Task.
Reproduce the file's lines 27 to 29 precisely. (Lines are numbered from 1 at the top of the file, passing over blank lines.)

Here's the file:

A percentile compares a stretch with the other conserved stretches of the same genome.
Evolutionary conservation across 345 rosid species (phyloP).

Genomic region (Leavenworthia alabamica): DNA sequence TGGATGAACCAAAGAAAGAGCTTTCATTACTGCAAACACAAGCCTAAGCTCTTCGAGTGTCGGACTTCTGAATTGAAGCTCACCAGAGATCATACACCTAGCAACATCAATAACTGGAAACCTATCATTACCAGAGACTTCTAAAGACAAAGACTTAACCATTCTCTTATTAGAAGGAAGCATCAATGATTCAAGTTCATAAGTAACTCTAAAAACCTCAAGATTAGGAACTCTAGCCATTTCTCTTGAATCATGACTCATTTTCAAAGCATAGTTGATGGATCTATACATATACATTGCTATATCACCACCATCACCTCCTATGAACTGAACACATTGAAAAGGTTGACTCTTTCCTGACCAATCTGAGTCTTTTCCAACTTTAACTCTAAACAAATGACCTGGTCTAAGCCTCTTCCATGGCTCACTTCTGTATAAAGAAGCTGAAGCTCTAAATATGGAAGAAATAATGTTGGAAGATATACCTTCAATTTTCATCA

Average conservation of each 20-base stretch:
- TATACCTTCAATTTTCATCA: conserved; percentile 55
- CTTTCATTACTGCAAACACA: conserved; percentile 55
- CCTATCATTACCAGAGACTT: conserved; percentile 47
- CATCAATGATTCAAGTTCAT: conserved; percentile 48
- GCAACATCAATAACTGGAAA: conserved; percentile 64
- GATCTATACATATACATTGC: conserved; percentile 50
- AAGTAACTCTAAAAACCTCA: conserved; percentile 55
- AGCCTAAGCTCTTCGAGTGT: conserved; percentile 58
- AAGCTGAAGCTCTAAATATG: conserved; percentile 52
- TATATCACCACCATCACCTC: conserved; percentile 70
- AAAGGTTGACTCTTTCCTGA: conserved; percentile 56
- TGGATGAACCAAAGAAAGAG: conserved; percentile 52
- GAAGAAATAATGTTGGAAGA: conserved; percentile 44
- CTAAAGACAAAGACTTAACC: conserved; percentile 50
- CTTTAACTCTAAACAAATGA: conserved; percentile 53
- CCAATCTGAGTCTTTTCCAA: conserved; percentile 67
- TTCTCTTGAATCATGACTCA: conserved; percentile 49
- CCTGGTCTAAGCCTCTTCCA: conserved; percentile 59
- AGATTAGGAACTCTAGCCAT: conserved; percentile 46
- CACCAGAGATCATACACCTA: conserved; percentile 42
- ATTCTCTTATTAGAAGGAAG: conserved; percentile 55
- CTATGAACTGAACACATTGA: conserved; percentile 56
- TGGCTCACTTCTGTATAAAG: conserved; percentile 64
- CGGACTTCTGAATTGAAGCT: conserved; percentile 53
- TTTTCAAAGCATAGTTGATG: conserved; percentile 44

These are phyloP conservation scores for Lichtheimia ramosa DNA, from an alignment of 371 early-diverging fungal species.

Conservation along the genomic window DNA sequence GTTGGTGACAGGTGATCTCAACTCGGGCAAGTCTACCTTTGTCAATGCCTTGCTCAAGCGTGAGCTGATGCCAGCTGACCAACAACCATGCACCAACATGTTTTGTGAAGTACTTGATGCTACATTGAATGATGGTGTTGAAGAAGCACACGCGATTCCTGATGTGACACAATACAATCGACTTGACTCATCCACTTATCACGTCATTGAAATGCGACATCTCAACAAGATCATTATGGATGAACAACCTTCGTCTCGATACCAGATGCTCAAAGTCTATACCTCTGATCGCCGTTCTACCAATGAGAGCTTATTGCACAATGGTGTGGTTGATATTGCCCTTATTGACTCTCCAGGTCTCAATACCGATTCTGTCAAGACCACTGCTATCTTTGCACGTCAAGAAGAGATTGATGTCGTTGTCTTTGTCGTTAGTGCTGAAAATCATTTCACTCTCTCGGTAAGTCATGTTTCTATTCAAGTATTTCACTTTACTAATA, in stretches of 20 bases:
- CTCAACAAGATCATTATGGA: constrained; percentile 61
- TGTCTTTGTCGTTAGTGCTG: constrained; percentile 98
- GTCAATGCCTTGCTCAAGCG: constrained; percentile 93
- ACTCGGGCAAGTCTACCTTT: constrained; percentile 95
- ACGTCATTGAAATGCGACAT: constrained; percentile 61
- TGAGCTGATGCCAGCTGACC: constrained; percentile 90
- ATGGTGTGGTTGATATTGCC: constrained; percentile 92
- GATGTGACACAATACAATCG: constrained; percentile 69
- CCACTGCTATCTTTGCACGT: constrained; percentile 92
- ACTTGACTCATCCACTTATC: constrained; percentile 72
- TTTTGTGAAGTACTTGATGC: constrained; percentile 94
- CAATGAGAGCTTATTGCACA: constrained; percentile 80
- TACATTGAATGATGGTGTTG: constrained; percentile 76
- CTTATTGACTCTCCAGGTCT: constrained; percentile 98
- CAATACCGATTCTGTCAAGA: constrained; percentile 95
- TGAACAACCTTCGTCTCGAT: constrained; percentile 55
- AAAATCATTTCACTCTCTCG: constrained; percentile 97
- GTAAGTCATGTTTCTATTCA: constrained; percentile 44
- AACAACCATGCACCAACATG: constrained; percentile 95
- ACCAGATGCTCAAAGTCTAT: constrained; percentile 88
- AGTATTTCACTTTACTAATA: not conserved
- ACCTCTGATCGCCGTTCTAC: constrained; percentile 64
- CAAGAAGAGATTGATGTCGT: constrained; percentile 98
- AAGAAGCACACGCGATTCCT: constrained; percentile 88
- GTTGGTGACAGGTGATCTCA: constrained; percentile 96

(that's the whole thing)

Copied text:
- TGGCTCACTTCTGTATAAAG: conserved; percentile 64
- CGGACTTCTGAATTGAAGCT: conserved; percentile 53
- TTTTCAAAGCATAGTTGATG: conserved; percentile 44